Independents criticise long delay in reform of Seanad

Government promised to establish committee to implement reform in September 2016

Independent Senators sponsored a Bill last year that would allow reforms of the 60-seat chamber to happen.  Photograph: Alan Betson

Independent Senators sponsored a Bill last year that would allow reforms of the 60-seat chamber to happen. Photograph: Alan Betson

 

The Government has yet to establish an Oireachtas committee to implement reform of Seanad Éireann, despite promising to do so in September 2016.

Fifteen months after the 25th Seanad came into being, there is still no sign of the committee being formed. Given the make-up of the current Oireachtas, the indications now are that long-promised reform of the Upper House will be long-fingered until after the next general election.

The delay in setting up the committee has been harshly criticised by Independent Senators who sponsored a Bill last year that would allow reforms of the 60-seat chamber to happen.

The Bill was drafted by Senator Michael McDowell on the back of a report drawn up in 2015 by an expert committee, chaired by former senator Maurice Manning.

It had recommended that the majority of Senators should be elected by popular vote in a one person, one vote system. It also recommended extending voting rights to Irish citizens in Northern Ireland and those living overseas who hold a valid Irish passport.

Mr McDowell’s Bill would have allowed implementation of that report.

Intention

In the Dáil last September, then taoiseach Enda Kenny said it was his intention to form an all-party committee to ensure implementation of the Manning committee report. However, nothing has happened since then and, according to Mr McDowell, the whole process seems to have “stalled”.

Green Party Senator Grace O’Sullivan has also complained about the delay, pointing that the first anniversary of this Seanad has long passed without any indication the committee will be formed. She is her party’s nominee for the committee.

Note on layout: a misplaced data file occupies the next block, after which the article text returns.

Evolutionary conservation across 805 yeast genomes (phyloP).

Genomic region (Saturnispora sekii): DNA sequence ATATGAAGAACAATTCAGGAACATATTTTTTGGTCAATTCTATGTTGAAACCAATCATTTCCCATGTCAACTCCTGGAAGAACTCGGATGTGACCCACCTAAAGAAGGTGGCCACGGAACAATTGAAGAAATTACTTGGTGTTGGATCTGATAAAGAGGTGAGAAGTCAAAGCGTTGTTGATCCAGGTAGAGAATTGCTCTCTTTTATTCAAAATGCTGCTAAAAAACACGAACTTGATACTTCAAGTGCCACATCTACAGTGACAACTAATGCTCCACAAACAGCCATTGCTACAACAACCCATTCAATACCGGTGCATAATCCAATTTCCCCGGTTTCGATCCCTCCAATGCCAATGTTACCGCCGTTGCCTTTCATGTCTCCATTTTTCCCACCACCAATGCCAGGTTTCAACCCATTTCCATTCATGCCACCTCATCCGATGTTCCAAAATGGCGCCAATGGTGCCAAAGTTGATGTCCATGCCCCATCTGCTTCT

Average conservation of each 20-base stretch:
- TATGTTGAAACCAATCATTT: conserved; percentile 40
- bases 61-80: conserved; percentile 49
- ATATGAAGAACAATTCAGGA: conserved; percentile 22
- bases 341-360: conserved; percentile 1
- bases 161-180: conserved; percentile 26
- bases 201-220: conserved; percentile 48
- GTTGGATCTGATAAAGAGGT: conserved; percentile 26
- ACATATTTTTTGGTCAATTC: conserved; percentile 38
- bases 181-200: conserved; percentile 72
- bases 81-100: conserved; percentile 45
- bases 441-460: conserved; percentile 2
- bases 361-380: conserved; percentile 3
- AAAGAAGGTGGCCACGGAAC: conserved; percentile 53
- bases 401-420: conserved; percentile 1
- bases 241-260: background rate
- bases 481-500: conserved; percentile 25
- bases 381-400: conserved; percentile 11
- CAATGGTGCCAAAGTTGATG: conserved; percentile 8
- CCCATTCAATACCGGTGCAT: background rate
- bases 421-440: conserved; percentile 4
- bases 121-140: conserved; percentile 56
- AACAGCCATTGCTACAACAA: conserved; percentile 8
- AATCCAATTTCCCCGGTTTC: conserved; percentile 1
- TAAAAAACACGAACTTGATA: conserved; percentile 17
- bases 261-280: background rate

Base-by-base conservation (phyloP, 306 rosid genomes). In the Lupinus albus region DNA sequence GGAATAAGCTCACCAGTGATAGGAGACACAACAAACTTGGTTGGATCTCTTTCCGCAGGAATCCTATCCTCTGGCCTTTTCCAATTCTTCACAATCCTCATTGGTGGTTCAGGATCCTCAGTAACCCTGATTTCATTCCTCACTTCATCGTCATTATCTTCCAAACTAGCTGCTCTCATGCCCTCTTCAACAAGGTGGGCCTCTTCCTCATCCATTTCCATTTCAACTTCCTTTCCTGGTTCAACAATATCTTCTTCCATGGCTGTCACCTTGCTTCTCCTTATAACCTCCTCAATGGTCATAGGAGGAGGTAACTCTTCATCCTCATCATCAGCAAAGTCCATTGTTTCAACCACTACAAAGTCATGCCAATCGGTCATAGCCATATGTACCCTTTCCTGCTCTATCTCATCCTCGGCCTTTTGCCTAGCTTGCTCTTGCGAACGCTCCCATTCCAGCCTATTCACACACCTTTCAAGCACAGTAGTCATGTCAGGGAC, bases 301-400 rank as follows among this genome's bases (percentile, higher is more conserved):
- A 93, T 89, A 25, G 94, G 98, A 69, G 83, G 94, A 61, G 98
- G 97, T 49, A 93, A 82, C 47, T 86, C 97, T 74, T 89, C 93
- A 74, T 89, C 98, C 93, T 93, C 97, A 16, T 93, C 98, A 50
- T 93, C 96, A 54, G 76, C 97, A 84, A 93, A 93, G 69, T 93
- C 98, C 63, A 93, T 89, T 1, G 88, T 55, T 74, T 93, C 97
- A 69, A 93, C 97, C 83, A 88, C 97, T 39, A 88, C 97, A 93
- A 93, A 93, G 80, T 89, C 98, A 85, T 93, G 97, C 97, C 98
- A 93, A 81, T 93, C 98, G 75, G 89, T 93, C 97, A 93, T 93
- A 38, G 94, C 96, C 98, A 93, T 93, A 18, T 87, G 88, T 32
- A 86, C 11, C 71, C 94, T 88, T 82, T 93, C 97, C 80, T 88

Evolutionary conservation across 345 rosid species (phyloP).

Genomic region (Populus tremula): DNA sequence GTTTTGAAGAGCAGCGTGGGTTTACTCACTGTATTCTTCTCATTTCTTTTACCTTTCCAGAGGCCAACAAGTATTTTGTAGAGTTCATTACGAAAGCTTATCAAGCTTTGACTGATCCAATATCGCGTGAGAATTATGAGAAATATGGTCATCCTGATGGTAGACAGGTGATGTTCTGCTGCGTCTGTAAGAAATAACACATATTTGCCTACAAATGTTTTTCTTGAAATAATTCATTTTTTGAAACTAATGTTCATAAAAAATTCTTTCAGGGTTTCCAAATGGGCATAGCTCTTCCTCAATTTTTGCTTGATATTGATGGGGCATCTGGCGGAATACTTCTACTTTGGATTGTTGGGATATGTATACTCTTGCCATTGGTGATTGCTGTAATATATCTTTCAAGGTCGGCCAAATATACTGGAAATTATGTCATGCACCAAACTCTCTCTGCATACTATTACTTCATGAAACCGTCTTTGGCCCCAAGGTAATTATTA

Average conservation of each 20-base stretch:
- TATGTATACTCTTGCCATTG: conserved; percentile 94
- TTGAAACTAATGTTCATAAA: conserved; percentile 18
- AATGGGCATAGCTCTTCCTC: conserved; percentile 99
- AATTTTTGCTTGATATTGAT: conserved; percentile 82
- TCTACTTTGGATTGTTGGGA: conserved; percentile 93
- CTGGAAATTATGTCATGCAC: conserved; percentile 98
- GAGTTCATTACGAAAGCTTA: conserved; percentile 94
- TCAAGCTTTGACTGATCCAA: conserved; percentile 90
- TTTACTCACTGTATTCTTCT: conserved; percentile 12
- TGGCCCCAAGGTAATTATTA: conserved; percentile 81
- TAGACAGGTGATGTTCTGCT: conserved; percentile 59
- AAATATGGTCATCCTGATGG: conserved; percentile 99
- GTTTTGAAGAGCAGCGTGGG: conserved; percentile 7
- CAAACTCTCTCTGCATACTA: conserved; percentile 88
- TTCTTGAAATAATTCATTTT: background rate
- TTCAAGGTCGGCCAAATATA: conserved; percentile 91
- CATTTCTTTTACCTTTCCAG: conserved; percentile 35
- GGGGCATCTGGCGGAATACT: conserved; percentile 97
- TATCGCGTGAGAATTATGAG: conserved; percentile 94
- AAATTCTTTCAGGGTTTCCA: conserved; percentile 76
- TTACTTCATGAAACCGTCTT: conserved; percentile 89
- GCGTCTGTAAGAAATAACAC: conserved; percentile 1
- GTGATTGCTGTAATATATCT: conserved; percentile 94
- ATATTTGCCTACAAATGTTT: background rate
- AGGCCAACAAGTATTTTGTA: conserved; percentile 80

“I’m concerned that by the time the committee is formed, if it ever is, it will be too late for this Seanad and Dáil as it will not have time to do its work before the next election,” she said.

A spokesman for the Taoiseach said the Programme for Government gave a commitment to implement the Manning report.

“One of the recommendations of the report was the establishment of an implementation group to oversee implementation of the reforms contained in the report.

Dissatisfaction

“The former taoiseach [Mr Kenny] wrote to Party Leaders in September last year seeking their agreement to the setting up of the Implementation Group and seeking nominees for same. This process is ongoing with a small number of nominees awaited. The Taoiseach [Mr Varadkar] hopes this process is concluded as soon as possible and the joint committee is established in the very near future.”

However, Independent Senators have expressed dissatisfaction with this response and have contended that it shows the lack of Government commitment to Seanad reform and fuelled suspicions that the Manning recommendations have been dropped. It is expected the issue will be raised again before the summer recess.

Speaking last month in the Seanad, Mr McDowell said: “To say that matters are ongoing in June, more than nine months later, is, frankly, ridiculous. If there was any appetite for moving ahead with the implementation group, it would have been progressed long before now.”